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From: David Pratten <d1@jibekjoly.net>
Date: Mon, 13 Jun 2005 15:20:10 +0600
To: <www-style@w3.org>
Message-ID: <E1Dhl7q-0000cG-MC@maggie.w3.org>

Dear All,

(This posting clarifies the content of my earlier posting.)

Recently I have been impressed with the possibilities of using a browser's
layout engine for wide distribution of Creative Commons licensed health
information brochures.  Using Unicode+XHTML+CSS+PDF writer and a browser, I
recently created a print-ready brochure and a webpage with common source.
h_health_brochures for a detailed description of how it was done. 

This solution works well for us and has all kind of advantages.  It is
future proof, non-propietory, platform agnostic, low cost, simple, and human
language agnostic.  

However it has some disadvantages.
1) the text must be manually separated into columns and pages.
2) the proper nesting requirement of XHMTL conflicts with the column and
page structures in a way that makes the column and page break and graphics
insertion markup messy.

I would like to propose a simple way of removing these disadvantages and
opening the door to greatly expanded use of XHTML+CSS for publishing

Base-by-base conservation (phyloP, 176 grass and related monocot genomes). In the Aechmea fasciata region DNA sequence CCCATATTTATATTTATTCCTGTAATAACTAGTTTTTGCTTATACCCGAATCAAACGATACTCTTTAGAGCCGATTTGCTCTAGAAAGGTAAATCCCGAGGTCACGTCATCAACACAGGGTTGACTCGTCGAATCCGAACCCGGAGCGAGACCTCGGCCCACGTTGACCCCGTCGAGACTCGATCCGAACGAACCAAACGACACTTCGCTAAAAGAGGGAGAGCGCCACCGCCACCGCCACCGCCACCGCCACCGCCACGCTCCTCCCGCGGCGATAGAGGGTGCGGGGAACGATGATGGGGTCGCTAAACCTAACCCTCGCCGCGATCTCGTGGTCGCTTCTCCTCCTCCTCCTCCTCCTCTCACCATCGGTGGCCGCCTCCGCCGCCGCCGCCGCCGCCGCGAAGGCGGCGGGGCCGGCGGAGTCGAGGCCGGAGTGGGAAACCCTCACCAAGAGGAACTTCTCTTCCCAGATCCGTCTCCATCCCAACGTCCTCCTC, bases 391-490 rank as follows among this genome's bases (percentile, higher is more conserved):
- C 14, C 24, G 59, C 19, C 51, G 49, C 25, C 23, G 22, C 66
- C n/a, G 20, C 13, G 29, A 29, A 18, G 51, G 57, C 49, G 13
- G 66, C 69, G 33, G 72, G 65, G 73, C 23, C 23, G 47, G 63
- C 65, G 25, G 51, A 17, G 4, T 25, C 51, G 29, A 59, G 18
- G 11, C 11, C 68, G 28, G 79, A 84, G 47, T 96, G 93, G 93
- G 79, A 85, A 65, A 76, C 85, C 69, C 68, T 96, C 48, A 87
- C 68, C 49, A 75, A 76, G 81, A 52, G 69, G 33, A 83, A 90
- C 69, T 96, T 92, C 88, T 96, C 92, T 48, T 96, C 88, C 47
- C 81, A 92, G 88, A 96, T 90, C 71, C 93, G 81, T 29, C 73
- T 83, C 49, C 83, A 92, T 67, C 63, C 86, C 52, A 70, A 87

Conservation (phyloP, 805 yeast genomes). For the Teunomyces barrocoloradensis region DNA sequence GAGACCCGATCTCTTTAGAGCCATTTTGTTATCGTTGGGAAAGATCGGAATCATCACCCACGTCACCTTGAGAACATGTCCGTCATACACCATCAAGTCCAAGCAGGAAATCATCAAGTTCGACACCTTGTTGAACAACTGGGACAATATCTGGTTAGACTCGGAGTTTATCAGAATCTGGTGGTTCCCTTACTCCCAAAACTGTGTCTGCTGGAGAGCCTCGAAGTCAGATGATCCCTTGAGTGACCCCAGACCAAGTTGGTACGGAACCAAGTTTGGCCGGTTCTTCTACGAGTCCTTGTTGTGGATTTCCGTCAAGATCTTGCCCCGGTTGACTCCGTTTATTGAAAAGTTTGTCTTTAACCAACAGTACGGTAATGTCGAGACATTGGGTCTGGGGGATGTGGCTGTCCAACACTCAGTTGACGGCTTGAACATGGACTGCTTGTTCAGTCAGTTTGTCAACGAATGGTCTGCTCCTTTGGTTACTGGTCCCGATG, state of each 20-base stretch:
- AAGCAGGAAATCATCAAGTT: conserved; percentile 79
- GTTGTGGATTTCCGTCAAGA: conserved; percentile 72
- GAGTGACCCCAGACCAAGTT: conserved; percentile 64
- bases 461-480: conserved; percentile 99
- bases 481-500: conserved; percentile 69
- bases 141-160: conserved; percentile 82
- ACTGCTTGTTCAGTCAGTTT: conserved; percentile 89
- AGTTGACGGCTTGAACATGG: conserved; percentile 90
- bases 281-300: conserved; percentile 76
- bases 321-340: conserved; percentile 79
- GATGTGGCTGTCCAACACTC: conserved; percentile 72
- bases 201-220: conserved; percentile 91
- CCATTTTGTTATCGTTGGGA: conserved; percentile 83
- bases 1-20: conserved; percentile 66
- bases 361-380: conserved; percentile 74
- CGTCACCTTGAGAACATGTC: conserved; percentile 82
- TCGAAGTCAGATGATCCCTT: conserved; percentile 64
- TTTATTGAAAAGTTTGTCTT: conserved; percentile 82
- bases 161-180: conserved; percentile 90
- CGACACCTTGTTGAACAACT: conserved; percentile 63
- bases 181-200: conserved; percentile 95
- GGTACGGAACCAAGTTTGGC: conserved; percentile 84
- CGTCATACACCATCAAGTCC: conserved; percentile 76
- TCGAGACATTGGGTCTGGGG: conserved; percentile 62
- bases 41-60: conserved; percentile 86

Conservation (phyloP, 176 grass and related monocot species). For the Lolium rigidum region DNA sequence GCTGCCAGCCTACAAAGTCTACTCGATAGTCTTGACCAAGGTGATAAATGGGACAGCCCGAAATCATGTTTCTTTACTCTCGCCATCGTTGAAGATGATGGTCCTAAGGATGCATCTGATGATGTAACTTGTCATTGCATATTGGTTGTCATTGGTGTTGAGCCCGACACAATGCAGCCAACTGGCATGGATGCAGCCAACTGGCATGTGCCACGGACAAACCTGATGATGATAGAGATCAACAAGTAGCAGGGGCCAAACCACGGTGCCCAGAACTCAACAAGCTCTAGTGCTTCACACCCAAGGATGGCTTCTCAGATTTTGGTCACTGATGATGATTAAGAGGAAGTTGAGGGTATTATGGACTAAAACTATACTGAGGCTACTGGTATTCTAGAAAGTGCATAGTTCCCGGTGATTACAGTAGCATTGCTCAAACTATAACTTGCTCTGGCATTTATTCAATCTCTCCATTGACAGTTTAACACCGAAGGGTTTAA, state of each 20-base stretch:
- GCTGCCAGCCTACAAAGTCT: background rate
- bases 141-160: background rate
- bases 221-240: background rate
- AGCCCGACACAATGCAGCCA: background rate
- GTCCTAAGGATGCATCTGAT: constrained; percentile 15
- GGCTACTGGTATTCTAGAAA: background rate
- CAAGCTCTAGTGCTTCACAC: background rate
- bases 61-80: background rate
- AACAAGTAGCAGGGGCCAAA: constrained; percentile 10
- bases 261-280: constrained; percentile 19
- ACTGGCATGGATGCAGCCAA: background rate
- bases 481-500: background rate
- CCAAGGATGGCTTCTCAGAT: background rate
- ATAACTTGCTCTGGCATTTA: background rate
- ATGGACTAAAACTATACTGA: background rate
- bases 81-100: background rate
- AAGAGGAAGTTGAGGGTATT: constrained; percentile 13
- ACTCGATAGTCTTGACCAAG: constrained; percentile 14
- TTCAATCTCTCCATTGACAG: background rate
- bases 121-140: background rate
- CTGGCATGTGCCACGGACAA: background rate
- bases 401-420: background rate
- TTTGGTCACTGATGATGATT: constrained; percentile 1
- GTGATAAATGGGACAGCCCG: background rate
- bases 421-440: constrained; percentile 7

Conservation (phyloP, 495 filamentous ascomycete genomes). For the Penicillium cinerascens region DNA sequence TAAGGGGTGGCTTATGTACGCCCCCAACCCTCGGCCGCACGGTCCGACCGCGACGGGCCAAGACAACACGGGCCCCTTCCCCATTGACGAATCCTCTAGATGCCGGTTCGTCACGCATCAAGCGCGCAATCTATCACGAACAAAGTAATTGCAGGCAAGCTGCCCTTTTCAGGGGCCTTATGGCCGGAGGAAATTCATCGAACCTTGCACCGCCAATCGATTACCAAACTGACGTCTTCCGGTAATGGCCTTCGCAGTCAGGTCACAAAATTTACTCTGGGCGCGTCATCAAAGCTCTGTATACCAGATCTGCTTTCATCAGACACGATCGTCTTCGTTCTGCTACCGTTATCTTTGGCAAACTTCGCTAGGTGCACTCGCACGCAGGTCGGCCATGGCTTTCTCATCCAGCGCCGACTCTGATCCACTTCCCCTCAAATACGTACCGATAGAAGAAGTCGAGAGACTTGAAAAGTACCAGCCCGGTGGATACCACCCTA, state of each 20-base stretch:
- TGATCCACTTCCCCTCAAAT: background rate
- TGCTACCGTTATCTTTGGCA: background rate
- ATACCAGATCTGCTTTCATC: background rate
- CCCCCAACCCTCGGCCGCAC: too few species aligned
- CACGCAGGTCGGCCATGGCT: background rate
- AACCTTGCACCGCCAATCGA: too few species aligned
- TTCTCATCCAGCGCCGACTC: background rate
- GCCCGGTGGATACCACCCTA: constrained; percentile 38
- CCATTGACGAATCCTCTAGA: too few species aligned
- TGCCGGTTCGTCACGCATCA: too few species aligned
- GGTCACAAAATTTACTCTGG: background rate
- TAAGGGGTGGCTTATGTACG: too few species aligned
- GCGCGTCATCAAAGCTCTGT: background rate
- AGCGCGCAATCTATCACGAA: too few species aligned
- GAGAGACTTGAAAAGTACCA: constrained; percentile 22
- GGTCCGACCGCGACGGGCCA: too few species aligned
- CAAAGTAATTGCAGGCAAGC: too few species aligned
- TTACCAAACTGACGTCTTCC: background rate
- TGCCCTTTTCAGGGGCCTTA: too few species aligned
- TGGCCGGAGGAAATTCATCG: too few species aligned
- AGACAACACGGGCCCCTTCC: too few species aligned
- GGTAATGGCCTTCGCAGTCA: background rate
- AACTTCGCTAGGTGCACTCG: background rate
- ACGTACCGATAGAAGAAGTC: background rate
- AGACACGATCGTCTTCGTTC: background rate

activities.  A concept used to solve these disadvantages in other publishing
solutions is the use of finite chains of "textbox"s which allow separation
of the page structure from the content.  Lets add this capacity to CCS
through 3 new properties: 

overflow-to:  If CSS was extended to include a new property "overflow-to:"
then text and images that can not be rendered in a block level element could
be carried forward into a designated block-level element later in the XHTML
file. The 'overflowed' content would be inserted before other content in the
later element. 

overflow-before and overflow-after:   Overflow from one block element to the
next in sequence could also be forced by overflow-before and overflow-after
properties. These proposed properties would have comparable meaning to
page-break-before and page-break-after but act at the level of block-level
elements rather than pages.

Some examples and further discussion may be found at:

David Pratten 
Received on Monday, 13 June 2005 09:21:04 UTC

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